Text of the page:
Seriously, though. This is my experience with the Radiohead and Trent Reznor album downloads: I am a fan of both, and paid for each album — $5 for the Trent Reznor/Saul Williams set, and over $9 for Radiohead’s In Rainbows. Both sucked. And that may partially explain why Trent is feeling frustrated now. Maybe if this was the best thing since Downward Spiral, word of mouth would have made more people willing to shell out cash for the download. But there wasn’t much of a buzz, and that’s why not as many fans downloaded or paid for it, IMHO.

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  • http://etherdust.com/ etherdust

    I think Reznor starts from a false premise, or is at least somewhat confused — very strange for him.

    It’s an album by an unknown artist. Really, who is Saul Williams? I’ve never heard of him before this story hit the news. So how many of those downloads were people grabbing the album to try it out, then coming back later and paying for it?

    Also, the album hasn’t been getting very good reviews, which likely only exacerbates the lack of paying customers. Given the chance, I’d download the album for free, then either pay something if I liked it or delete the files if I didn’t like it.

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  • http://www.mathewingram.com/work mathewi

    I would agree, Etherdust. I don’t know why he was expecting much more than about 20 per cent; I think for a virtually unknown commodity, that’s actually pretty good uptake.

  • Michelle

    ISP tax is an idea for music only. In which case only the people that want to download music through a service provider should be taxed. It should be an option that is offered to the consumer. This would help alleviate several problems; illegal downloading, eliminating the search for a viable music source, and payment options. Rather than entering your credit card information online, you will have the choice to add it to your current Internet Service Provider bill.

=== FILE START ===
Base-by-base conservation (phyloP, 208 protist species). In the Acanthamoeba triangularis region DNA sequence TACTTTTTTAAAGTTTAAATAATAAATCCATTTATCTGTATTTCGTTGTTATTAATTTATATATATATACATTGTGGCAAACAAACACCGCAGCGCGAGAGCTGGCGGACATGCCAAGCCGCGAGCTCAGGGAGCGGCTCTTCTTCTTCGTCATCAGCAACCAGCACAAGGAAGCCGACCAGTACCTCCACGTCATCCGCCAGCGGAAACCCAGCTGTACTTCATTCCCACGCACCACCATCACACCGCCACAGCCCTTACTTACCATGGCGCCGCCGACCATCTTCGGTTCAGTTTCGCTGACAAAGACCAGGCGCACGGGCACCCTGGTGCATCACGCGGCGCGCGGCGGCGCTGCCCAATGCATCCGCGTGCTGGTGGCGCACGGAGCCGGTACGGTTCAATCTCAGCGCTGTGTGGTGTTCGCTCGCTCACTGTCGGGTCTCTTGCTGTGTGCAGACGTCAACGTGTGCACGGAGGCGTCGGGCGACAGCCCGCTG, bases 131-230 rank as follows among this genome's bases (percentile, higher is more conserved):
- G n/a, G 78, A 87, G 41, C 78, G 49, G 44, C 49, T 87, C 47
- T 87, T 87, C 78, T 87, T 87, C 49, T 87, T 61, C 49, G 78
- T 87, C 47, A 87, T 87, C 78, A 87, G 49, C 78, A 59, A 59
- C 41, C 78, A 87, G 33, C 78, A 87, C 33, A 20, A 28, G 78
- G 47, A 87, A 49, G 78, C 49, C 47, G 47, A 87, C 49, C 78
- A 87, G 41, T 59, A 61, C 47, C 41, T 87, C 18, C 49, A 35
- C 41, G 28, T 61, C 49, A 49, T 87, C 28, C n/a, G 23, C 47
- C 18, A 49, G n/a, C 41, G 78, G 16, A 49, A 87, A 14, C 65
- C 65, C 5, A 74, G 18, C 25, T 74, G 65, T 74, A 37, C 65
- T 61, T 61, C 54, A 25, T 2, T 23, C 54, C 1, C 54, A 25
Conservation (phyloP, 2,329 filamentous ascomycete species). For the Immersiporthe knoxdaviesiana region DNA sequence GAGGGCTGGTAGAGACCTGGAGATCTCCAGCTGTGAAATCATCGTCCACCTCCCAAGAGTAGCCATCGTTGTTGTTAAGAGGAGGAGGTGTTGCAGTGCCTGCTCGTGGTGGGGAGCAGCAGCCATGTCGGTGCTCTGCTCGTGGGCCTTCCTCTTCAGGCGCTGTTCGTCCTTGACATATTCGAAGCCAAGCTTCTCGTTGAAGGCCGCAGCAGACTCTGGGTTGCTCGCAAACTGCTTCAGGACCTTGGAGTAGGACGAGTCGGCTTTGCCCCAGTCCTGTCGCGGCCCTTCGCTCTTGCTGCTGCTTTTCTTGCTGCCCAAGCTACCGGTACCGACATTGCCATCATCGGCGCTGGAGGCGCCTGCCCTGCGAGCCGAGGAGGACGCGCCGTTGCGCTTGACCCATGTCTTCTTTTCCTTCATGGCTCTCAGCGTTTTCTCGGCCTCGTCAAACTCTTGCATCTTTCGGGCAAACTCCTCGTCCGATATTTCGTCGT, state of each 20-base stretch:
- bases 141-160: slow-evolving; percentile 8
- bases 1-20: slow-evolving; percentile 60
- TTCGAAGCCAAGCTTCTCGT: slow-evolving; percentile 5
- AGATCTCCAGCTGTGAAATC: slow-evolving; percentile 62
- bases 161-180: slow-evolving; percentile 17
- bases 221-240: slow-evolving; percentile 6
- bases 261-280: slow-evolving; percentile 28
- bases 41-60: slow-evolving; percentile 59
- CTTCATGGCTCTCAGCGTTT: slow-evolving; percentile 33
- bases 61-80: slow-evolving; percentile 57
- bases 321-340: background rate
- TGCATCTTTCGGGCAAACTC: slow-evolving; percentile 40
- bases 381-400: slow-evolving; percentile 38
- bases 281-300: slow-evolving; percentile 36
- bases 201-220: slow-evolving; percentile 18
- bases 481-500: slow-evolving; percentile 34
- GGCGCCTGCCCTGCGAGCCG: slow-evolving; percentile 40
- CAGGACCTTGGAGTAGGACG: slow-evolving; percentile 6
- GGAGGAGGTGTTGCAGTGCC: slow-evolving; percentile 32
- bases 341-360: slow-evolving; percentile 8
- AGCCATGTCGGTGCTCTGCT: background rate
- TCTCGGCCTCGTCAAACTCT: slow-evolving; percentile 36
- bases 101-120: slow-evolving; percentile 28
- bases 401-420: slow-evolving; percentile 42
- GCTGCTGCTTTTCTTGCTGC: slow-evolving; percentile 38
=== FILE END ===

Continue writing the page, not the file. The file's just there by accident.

• http://www.mathewingram.com/work mathewi

    Not a bad idea, Michelle. And those who pay are exempt from lawsuits
    over copyright infringement.

  • jake

    I think Trent used the word tax incorrectly and now you are imis-interpetering his idea. I don’t think he meant that people should buy it online and then also get “taxed”. I think that he meant you just never buy it in a traditional sense. If you download it then you pay for it eventually through your ISP.

    With all of that said. I think its still a dumb idea. Its just not that simple. If it was then ISP’s would already be blocking all of the illegal downloads in the first place.

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  • http://www.myspace.com/johnbarry John Barry

    trent should go and play music rather than sitting around trying to make money and his music might improve so he will create a larger audience!?

  • anon

    go back to city states, skip the middle men and deal direct…public to artist! i'd love to be selling my own cd's to my own fans at a huge gig and let the file sharing be a free way to promote shows, ep and labum launches ect. As a musician this model would suit me just fine, and with the internet being these days more popular than tv's, it is going to become increasingly easier to market your own music. This is what i would like to see, an increase in the music industry of creativity, especially big sellers, and a focus on the actual creation of the work of art and that includes cover, whether or not its vinyl or cd, merch, things like that. There needs to be a higher bar set in terms of musicianship, well especially in Australia…any large band out of there in a while has been very average…

  • http://www.myspace.com/johnbarry John Barry

    trent should go and play music rather than sitting around trying to make money and his music might improve so he will create a larger audience!?

  • anon

    go back to city states, skip the middle men and deal direct…public to artist! i'd love to be selling my own cd's to my own fans at a huge gig and let the file sharing be a free way to promote shows, ep and labum launches ect. As a musician this model would suit me just fine, and with the internet being these days more popular than tv's, it is going to become increasingly easier to market your own music. This is what i would like to see, an increase in the music industry of creativity, especially big sellers, and a focus on the actual creation of the work of art and that includes cover, whether or not its vinyl or cd, merch, things like that. There needs to be a higher bar set in terms of musicianship, well especially in Australia…any large band out of there in a while has been very average…